‪#5. Give the name of anything available on Kwese Predictor.

    My normal rules apply and you cannot contest my team’s decision. Answers must come only from KweséESPN. Now run!”

    Winning answers from Steve Maina:

    #1 Blowing the whistle 68 times as per KweseEspn Plus 1 at the start, 2 in the end of first half, 1 in the start of the 2nd half, and 3 in the end of 2nd half, Total 75 times.

    #2 Incident 90′ + 4m Foul by Simy (Nigeria), Javier Mascherano (Argentina) wins a free kick on the right wing, and Lionel Messi (Argentina) is shown the yellow card.

    #3 Shots on goal Nigeria 3 Argentina 4

    #4 Subs not used Nigeria 1. Ikechukwu Ezenwa (Goal keeper), 2. Joel Obi (midfielder) 3. John Ogu (Central midfielder). Argentina 1. Nahuel Guzmán (Goal keeper) 2. Cristian Ansaldi (Full-back) 3. Lucas Biglia (Midfielder) #5 Kasey Keller predicts France to beat Argentina. From Nairobi Kenya Stephen Maina

    http://kwese.espn.com/football/match?gameId=498163

    Reply
  12. Strive Masiyiwa Post author

    Reflection:
    I had to move a couple of really urgent meetings for Marco to make his pitch to me.
    Then I asked him to install 10x pilot systems at some rural schools and business centers so we could evaluate his concept.
    We also discussed an entrepreneurial model which would enable someone to keep them clean, and to provide toilet paper. That person would also be given basic plumbing skills in case of breakdown.
    Let’s see how it works out.
    The global sanitation business is worth billions. For me this is just philanthropy.

    Now, some of you might want to get together and buy such a system for your old school.

    Reply
  13. Strive Masiyiwa Post author

    Gordon Martin,
    I read and enjoyed your Post on China.
    I’m always very impressed when I visit China. It’s extremely competitive for entrepreneurs in China, but there is also a lot of support.

    Reply
  14. Strive Masiyiwa Post author

    Alfred writes,

    Apart from the obvious health and dignity benefits, this movement has created a market drive for related industries and products like cement, concrete plastic, ceramics. This makes it a great hunting ground for an entrepreneur. Like during the gold rush, not everyone struck gold but they all needed shovels and the shovel business boomed! So this will create various industrial scale opportunities ranging from skills training like plumbers, masons etc to products industries like cement steel, plastics ceramics glues, and water drilling connections. It is a revolutionary tsunami with goodies for all kinds of entrepreneurs!

    My reply,
    Perfect response!
    Absolutely perfect response.
    Someone might look at it and think it’s about hygiene, and cleanliness but someone seriously trained in economics will see what you have seen:
    -an opportunity to create jobs;
    -an opportunity to boost the manufacturing sector of a country;
    -an opportunity to increase GDP growth rates…

    -an opportunity to spur entrepreneurship and more.

    #this is really smart policy making at its best.

    Reply
  15. Strive Masiyiwa Post author

    Oviri Patrick writes,

    Actually for sometime now,I have been thinking along this line of building toilet system in some places and make good profit. It is capital intensive so I need someone who I can partner with.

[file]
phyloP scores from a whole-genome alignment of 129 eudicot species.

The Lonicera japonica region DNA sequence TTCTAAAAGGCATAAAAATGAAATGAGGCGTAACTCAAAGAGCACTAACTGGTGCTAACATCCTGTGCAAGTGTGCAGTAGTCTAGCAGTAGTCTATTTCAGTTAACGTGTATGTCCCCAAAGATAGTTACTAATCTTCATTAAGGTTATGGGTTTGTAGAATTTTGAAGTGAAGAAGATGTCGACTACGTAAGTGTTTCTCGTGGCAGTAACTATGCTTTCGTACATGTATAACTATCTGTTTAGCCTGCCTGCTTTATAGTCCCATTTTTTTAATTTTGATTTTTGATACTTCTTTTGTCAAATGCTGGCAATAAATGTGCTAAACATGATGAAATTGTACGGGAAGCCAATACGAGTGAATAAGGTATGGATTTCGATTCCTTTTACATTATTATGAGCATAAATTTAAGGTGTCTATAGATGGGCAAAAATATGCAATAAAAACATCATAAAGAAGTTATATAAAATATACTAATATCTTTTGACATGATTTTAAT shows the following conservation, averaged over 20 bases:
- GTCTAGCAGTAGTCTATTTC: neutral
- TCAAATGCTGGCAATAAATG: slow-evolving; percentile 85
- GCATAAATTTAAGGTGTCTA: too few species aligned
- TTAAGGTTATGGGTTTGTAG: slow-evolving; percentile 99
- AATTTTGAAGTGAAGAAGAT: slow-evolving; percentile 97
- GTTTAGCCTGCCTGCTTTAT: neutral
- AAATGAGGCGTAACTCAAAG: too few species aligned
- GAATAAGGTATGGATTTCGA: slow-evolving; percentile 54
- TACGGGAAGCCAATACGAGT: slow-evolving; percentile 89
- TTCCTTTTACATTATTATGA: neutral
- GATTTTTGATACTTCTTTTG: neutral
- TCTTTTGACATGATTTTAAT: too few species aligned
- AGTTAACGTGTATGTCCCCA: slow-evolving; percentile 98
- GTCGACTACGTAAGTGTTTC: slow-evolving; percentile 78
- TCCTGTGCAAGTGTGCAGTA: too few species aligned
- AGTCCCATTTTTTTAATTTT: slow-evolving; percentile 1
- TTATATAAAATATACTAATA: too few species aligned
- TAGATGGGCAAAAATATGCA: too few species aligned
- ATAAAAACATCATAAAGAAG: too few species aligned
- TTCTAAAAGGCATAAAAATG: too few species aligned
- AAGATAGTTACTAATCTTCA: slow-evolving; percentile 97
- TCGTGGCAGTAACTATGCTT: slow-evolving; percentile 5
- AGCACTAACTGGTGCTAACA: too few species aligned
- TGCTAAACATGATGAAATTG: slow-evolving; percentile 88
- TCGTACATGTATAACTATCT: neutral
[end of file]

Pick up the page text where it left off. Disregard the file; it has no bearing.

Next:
My reply,
    It is not as capital intensive as you think.
    Just learn to start small, and humble…
    Marco and I discussed how he could set up an entrepreneurial concept around @FRANCHISING!

    He would build say 10 x [clean public] toilets at business centers. He would then appoint an entrepreneur who would manage the facility like a branded coffee shop. People would pay using plastic tokens available in local shops for a few cents. Someone would always be there to keep it clean and to provide paper, and water. This is like you find in airports all over the world.

    Let me tell you someone is going to do it, whilst others watch and hold their noses!

    #Would you accept to be his franchise partner in your local area?

    Reply
  16. Strive Masiyiwa Post author

    Kalesha writes,

    Interesting development in India and this is what Ive learned.
    It has challenged the Economist in you because the market (toilet related products and services) is projected to double to $62bn by 2021 which is real growth in sector.
    It jas challenged the Entreprenuer in you because $20bn has bn committed to the Health drive which has created opportunities for sales in building materials, and bathroom and sanitary ware.
    It has challenged the Engineer in you because you are a trained Engineer by profession and it is fulfilling seeing your profession add value to the many lives in India.
    It has challenged the Philanthropist is you because in the next 5 years over 111million latrines will be built which means the health, safety and dignity of hundreds of millions of Indians and their households will benefit, especially the young ones who are tomorrows’ leaders, now that is philanthropy at its best!

    My reply,
    Got it!
    Most of all it inspired me!
    We could do this in Africa:
    #Re-ImagineRural.

    Reply
  17. Strive Masiyiwa Post author

    Reflections from my time with Kofi Annan:
    The funeral and burial service of Kofi Annan will take place in Ghana on 13th September. I plan to be there.
    Which reminds me about something he taught me:
    #One of the most prized leadership skills in the world is Conflict Resolution.
    I spent a lot of time trying to learn from him how to deal with conflicts.
    He really wanted to pass on this skill.
    It is not easy to get two warring parties to stop a conflict and decide to work together.
    Central to how he approached it was his humility tempered with extraordinary patience.

    Reply